Standing in against the fury of a late-on full two-minute 5-on-3 assault while clinging to a one-goal lead? Bah. Child's play.
The gut-mulching tension of playoff overtime? Fear not, ye of faint heart. Got this. Under control.
But those accursed putting yips? Now those … those are capable of crushing a man's soul.
"I feel like there's more pressure in golf than in hockey, honestly,'' reckons Flames' goaltending draft choice Dustin Wolf, a comparatively new conscript to the pitch-and-putt set.
"Say you're on the green of a par-4 in two with an eight-footer for birdie.
"Honestly, I think I'd rather be in Game 7, Stanley Cup final than lining up that birdie.
"Guess I'm just more used to stopping pucks than making putts."
Seems the Everett Silvertips' 41-win goaltender only took up the good-walk-spoiled game a summer ago, introduced to it by an uncle of teammate and Philadelphia Flyers' draft Wyatte Wylie.
"I know, I know, the only hockey player who didn't play golf, right?," he jokes self-deprecatingly from home base in Everett, Wash.
"But I started playing a ton.
"I was in the 115s, 120s, and now I'm shooting below a hundred pretty much every time. I actually shot an 87 a couple days ago.
"I have no idea how I did it.
"I'm three-over after seven holes and I'm like 'Holy … WHAT is going on?!' I choked the last two holes on the front nine or it would've been a lot better."
Wolf lets loose with a resigned, self-accusatory sigh floggers the world over can relate to.
"But, well, golf, right?"
Days on the links - along with some video gaming and "a little Netflix" - have augmented a hockey schedule during this, a summer unlike any other in his 18 years of existence.
For openers, there was the emotional tumult of an excruciating wait until late on Day Two of the NHL Draft at Rogers Arena in Vancouver before being selected in the seventh round, 214th overall by the Flames in late June. Followed by participation at his first Calgary development camp out at WinSport in early July.
And he's only recently returned from the World Junior Summer Showcase, staged at USA Hockey Arena in Plymouth, Mich., where Wolf was one of four goaltending invitees for the Americans, along with 13th overall pick Spencer Knight (Florida), 135th selection Isaiah Saville (Vancouver) and 2020 draft-eligible Drew DeRidder.
The 44th World Junior Championship are slated for Ostravia and Trinec in the Czech Republic from Dec. 26th to Jan. 5.
"Overall, I thought things went pretty well,'' he says of the experience. "Obviously it's the middle of summer and I'm still trying to get back in the groove and whatnot.
"I just tried to put my best foot forward. I got the opportunity to play. First day there you could definitely tell there was a big difference in speed and the way guys released the puck.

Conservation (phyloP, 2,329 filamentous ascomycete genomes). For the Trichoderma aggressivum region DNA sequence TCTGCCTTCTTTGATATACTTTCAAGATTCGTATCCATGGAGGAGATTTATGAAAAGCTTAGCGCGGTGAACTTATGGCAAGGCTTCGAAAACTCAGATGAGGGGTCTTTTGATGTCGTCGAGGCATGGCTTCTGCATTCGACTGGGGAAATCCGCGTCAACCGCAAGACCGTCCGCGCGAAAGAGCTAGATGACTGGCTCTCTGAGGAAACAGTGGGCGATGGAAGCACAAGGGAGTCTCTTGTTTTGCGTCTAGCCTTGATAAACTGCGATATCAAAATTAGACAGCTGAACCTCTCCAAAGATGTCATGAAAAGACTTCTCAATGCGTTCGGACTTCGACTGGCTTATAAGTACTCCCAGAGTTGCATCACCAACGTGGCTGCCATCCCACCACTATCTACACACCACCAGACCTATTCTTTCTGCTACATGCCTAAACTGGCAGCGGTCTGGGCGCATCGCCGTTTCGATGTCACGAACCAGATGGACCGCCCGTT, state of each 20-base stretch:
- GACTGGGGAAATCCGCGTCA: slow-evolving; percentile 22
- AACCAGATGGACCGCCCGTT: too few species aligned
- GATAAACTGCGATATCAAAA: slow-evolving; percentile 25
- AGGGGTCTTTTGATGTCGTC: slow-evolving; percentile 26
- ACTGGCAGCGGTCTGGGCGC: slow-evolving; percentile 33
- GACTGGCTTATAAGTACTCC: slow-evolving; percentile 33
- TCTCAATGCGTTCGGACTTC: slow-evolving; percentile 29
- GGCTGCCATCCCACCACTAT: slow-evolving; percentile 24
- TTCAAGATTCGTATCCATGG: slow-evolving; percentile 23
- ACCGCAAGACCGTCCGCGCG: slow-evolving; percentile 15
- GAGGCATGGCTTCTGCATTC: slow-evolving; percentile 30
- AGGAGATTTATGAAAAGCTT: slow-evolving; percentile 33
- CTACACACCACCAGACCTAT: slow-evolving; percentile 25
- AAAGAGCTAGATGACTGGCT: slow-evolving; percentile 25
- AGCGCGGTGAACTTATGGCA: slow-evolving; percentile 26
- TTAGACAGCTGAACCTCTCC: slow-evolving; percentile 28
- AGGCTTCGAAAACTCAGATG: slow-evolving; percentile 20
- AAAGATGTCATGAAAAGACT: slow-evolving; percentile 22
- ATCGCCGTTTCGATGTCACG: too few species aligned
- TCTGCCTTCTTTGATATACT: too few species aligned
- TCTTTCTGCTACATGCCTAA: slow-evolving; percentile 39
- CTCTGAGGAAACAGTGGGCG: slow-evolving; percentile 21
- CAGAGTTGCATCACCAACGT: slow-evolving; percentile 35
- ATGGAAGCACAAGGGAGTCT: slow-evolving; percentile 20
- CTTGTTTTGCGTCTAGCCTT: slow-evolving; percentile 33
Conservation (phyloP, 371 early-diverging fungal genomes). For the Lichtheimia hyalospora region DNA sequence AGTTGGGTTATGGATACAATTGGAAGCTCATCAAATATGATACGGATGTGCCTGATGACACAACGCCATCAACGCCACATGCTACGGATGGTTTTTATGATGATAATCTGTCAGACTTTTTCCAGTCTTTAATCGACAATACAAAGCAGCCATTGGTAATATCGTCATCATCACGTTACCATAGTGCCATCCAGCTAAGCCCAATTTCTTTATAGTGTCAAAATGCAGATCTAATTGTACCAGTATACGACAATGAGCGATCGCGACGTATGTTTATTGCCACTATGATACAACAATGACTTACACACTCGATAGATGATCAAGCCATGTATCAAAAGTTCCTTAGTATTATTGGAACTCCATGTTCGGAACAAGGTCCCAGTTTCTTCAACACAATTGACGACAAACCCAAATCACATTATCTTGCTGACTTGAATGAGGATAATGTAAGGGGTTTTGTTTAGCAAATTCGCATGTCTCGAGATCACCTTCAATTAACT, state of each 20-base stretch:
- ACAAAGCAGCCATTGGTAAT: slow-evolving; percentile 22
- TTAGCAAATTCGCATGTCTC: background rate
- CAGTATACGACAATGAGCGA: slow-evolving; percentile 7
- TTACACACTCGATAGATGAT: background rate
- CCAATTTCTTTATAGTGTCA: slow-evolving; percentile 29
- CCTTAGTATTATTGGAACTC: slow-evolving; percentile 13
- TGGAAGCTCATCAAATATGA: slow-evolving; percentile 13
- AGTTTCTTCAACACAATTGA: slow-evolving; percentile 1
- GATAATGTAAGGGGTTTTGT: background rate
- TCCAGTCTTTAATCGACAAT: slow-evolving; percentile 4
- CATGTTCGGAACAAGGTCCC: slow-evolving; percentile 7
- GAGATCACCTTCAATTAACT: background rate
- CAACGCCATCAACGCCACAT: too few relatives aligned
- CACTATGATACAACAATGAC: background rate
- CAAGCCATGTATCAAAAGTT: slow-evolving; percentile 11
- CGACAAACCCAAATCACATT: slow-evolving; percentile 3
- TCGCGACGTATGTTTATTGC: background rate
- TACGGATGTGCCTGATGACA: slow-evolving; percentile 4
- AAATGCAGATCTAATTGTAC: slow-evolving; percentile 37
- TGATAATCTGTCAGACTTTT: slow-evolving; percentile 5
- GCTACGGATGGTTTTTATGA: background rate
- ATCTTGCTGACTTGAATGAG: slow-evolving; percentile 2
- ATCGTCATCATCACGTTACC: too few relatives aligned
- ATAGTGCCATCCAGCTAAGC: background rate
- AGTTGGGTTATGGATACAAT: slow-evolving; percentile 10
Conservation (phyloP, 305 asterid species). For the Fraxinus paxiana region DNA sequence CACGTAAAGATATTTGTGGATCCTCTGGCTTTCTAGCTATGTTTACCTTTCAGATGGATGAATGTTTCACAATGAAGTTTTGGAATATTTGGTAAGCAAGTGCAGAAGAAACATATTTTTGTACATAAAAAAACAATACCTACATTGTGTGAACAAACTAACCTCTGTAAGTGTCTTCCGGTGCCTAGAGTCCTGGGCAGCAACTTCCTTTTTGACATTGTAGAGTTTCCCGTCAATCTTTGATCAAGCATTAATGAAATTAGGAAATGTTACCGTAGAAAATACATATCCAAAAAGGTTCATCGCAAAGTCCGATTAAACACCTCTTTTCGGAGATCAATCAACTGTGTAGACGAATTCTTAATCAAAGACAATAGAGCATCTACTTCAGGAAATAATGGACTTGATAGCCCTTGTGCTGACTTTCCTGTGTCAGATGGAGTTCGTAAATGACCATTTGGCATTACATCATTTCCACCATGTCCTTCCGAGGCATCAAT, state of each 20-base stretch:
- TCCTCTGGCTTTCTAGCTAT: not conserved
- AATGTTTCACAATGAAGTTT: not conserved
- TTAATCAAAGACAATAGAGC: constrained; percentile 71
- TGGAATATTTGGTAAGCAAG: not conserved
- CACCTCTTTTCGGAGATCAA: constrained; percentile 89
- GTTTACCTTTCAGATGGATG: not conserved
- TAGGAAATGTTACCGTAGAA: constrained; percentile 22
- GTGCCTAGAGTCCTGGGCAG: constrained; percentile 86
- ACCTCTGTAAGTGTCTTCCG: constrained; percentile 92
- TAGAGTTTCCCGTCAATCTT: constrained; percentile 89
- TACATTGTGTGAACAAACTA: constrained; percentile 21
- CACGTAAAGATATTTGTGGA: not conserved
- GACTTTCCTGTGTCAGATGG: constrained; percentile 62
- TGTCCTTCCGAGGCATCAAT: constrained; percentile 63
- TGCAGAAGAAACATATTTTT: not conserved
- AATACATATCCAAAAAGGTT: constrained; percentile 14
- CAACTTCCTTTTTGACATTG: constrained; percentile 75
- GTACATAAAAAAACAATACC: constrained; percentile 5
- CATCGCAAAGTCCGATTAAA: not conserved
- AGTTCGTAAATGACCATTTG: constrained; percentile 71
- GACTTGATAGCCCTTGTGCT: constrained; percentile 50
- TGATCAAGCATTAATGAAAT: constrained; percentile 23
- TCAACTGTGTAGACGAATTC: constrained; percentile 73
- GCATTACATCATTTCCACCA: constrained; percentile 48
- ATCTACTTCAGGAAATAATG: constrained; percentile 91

"So a little bit of an adjustment period for that. Took a couple of days. But as things went on I thought it turned out well.
"Hopefully I was able to showcase myself enough to be in position to be there come December.
"I wouldn't say I was nervous. But I hadn't played a game for five, six months. So you're not really sure what to expect, stepping into a high-pressure situation."
While admitting he began paying keen attention to the tournament only five or six years ago, Wolf's interest was piqued by the 2017 tournament staged jointly by Toronto and Montreal.
"The one that probably sticks with me the most is when Tyler Parsons went for it and came home with the gold (for the U.S.),'' he reckons.
"Obviously, Tyler's with Calgary now. So it was pretty cool being able to hang out with him at development camp."
Undersized for the prototype goaltender of today, at 6-feet and 160 pounds, the product of Tustin, Calif., played absolutely lights-out in taking over from Carter Hart, graduated to the NHL Flyers, as the go-to puck-stopper at Angel of the Winds Arena:
Over 61 starts, those 41 wins, an insane .936 save percentage, Original Six-low 1.69 GAA and seven whitewashes.
"Our season ended fairly early, second round,'' confesses Wolf, with disappointment. "After that, the next few months, April, May, June, seemed like the longest months ever.
"Then the draft hits and everything just starts going crazy. We're going one place, then another.
"It's weird but during the season, when everything's in full swing, it's like: 'Get me out of the rink. I just want to go home.' Then during the summer I never want to be home.
"A lot of different things were going on this summer. It was great.
"But I'm looking forward to getting back to the rink, being around the guys again."
As August drifts into September, that means less and less time for trying to conquer those putting yips.
No matter. It's not as if Dustin Wolf could be enticed to swap a red Flaming C jersey for a green jacket, anyway.